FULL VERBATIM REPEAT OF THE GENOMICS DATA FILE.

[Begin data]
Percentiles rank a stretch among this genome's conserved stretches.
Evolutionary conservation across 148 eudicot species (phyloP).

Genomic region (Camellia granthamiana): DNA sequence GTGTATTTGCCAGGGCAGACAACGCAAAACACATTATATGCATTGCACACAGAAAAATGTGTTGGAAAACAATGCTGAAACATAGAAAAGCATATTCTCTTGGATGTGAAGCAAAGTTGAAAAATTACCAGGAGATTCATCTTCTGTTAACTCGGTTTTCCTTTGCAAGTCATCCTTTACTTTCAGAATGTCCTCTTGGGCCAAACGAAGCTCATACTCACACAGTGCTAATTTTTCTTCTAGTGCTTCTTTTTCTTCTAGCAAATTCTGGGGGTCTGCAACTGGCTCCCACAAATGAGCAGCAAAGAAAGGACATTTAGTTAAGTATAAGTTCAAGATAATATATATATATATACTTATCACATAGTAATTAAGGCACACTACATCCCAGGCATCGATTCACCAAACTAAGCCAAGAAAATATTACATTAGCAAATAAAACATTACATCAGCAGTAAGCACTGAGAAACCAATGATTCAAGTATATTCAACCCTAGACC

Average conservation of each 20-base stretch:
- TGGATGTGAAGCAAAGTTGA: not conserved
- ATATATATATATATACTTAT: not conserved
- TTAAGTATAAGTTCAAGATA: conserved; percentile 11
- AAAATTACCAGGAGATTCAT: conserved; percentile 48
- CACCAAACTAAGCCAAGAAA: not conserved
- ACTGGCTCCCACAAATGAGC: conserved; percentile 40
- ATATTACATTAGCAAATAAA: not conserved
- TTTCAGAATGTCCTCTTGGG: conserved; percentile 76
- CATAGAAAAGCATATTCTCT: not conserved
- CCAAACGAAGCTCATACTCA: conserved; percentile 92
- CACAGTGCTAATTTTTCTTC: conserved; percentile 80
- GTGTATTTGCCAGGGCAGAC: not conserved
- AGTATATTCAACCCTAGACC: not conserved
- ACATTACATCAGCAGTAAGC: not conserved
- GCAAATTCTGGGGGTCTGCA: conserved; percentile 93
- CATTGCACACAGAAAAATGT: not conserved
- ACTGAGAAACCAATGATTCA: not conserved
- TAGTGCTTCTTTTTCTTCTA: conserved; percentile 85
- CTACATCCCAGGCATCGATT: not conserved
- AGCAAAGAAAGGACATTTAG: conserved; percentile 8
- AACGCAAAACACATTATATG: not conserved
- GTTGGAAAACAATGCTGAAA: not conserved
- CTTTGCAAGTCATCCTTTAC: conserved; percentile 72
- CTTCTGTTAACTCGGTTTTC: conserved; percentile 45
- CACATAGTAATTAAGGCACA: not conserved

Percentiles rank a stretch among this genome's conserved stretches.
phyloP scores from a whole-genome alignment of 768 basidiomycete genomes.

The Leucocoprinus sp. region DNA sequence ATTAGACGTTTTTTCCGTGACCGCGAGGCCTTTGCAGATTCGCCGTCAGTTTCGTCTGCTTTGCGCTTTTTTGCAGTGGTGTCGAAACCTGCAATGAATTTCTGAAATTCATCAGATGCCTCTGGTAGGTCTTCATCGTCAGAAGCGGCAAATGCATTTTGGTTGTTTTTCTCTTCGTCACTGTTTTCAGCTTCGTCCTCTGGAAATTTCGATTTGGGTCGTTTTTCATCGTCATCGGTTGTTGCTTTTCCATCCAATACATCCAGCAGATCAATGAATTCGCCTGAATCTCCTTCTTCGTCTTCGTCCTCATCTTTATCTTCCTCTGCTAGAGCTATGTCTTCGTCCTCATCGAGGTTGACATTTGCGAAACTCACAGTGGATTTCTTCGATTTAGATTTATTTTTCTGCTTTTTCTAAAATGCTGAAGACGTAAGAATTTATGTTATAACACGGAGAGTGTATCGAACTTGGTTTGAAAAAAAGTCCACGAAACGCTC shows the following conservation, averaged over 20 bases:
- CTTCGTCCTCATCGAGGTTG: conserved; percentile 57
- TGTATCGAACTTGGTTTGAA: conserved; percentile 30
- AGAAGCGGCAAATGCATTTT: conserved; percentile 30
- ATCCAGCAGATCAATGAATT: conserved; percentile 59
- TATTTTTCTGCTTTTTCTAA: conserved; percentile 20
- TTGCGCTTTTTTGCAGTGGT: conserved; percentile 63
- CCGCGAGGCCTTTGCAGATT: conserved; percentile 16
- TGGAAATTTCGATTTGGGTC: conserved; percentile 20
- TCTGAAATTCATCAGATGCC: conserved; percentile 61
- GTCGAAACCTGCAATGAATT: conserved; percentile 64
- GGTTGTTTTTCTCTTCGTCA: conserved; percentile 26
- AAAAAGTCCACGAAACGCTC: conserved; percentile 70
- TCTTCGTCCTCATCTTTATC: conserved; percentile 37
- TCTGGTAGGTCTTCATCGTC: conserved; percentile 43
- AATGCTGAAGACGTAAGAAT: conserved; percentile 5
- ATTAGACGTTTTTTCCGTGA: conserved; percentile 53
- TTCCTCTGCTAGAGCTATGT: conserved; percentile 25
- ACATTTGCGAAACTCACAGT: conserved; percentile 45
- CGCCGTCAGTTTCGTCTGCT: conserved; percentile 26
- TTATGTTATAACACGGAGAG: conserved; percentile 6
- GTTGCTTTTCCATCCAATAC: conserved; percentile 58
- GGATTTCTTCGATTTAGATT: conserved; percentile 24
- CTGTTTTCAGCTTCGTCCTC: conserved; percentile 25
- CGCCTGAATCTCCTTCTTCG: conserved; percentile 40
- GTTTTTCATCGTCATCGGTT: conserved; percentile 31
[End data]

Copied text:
Percentiles rank a stretch among this genome's conserved stretches.
Evolutionary conservation across 148 eudicot species (phyloP).

Genomic region (Camellia granthamiana): DNA sequence GTGTATTTGCCAGGGCAGACAACGCAAAACACATTATATGCATTGCACACAGAAAAATGTGTTGGAAAACAATGCTGAAACATAGAAAAGCATATTCTCTTGGATGTGAAGCAAAGTTGAAAAATTACCAGGAGATTCATCTTCTGTTAACTCGGTTTTCCTTTGCAAGTCATCCTTTACTTTCAGAATGTCCTCTTGGGCCAAACGAAGCTCATACTCACACAGTGCTAATTTTTCTTCTAGTGCTTCTTTTTCTTCTAGCAAATTCTGGGGGTCTGCAACTGGCTCCCACAAATGAGCAGCAAAGAAAGGACATTTAGTTAAGTATAAGTTCAAGATAATATATATATATATACTTATCACATAGTAATTAAGGCACACTACATCCCAGGCATCGATTCACCAAACTAAGCCAAGAAAATATTACATTAGCAAATAAAACATTACATCAGCAGTAAGCACTGAGAAACCAATGATTCAAGTATATTCAACCCTAGACC

Average conservation of each 20-base stretch:
- TGGATGTGAAGCAAAGTTGA: not conserved
- ATATATATATATATACTTAT: not conserved
- TTAAGTATAAGTTCAAGATA: conserved; percentile 11
- AAAATTACCAGGAGATTCAT: conserved; percentile 48
- CACCAAACTAAGCCAAGAAA: not conserved
- ACTGGCTCCCACAAATGAGC: conserved; percentile 40
- ATATTACATTAGCAAATAAA: not conserved
- TTTCAGAATGTCCTCTTGGG: conserved; percentile 76
- CATAGAAAAGCATATTCTCT: not conserved
- CCAAACGAAGCTCATACTCA: conserved; percentile 92
- CACAGTGCTAATTTTTCTTC: conserved; percentile 80
- GTGTATTTGCCAGGGCAGAC: not conserved
- AGTATATTCAACCCTAGACC: not conserved
- ACATTACATCAGCAGTAAGC: not conserved
- GCAAATTCTGGGGGTCTGCA: conserved; percentile 93
- CATTGCACACAGAAAAATGT: not conserved
- ACTGAGAAACCAATGATTCA: not conserved
- TAGTGCTTCTTTTTCTTCTA: conserved; percentile 85
- CTACATCCCAGGCATCGATT: not conserved
- AGCAAAGAAAGGACATTTAG: conserved; percentile 8
- AACGCAAAACACATTATATG: not conserved
- GTTGGAAAACAATGCTGAAA: not conserved
- CTTTGCAAGTCATCCTTTAC: conserved; percentile 72
- CTTCTGTTAACTCGGTTTTC: conserved; percentile 45
- CACATAGTAATTAAGGCACA: not conserved

Percentiles rank a stretch among this genome's conserved stretches.
phyloP scores from a whole-genome alignment of 768 basidiomycete genomes.

The Leucocoprinus sp. region DNA sequence ATTAGACGTTTTTTCCGTGACCGCGAGGCCTTTGCAGATTCGCCGTCAGTTTCGTCTGCTTTGCGCTTTTTTGCAGTGGTGTCGAAACCTGCAATGAATTTCTGAAATTCATCAGATGCCTCTGGTAGGTCTTCATCGTCAGAAGCGGCAAATGCATTTTGGTTGTTTTTCTCTTCGTCACTGTTTTCAGCTTCGTCCTCTGGAAATTTCGATTTGGGTCGTTTTTCATCGTCATCGGTTGTTGCTTTTCCATCCAATACATCCAGCAGATCAATGAATTCGCCTGAATCTCCTTCTTCGTCTTCGTCCTCATCTTTATCTTCCTCTGCTAGAGCTATGTCTTCGTCCTCATCGAGGTTGACATTTGCGAAACTCACAGTGGATTTCTTCGATTTAGATTTATTTTTCTGCTTTTTCTAAAATGCTGAAGACGTAAGAATTTATGTTATAACACGGAGAGTGTATCGAACTTGGTTTGAAAAAAAGTCCACGAAACGCTC shows the following conservation, averaged over 20 bases:
- CTTCGTCCTCATCGAGGTTG: conserved; percentile 57
- TGTATCGAACTTGGTTTGAA: conserved; percentile 30
- AGAAGCGGCAAATGCATTTT: conserved; percentile 30
- ATCCAGCAGATCAATGAATT: conserved; percentile 59
- TATTTTTCTGCTTTTTCTAA: conserved; percentile 20
- TTGCGCTTTTTTGCAGTGGT: conserved; percentile 63
- CCGCGAGGCCTTTGCAGATT: conserved; percentile 16
- TGGAAATTTCGATTTGGGTC: conserved; percentile 20
- TCTGAAATTCATCAGATGCC: conserved; percentile 61
- GTCGAAACCTGCAATGAATT: conserved; percentile 64
- GGTTGTTTTTCTCTTCGTCA: conserved; percentile 26
- AAAAAGTCCACGAAACGCTC: conserved; percentile 70
- TCTTCGTCCTCATCTTTATC: conserved; percentile 37
- TCTGGTAGGTCTTCATCGTC: conserved; percentile 43
- AATGCTGAAGACGTAAGAAT: conserved; percentile 5
- ATTAGACGTTTTTTCCGTGA: conserved; percentile 53
- TTCCTCTGCTAGAGCTATGT: conserved; percentile 25
- ACATTTGCGAAACTCACAGT: conserved; percentile 45
- CGCCGTCAGTTTCGTCTGCT: conserved; percentile 26
- TTATGTTATAACACGGAGAG: conserved; percentile 6
- GTTGCTTTTCCATCCAATAC: conserved; percentile 58
- GGATTTCTTCGATTTAGATT: conserved; percentile 24
- CTGTTTTCAGCTTCGTCCTC: conserved; percentile 25
- CGCCTGAATCTCCTTCTTCG: conserved; percentile 40
- GTTTTTCATCGTCATCGGTT: conserved; percentile 31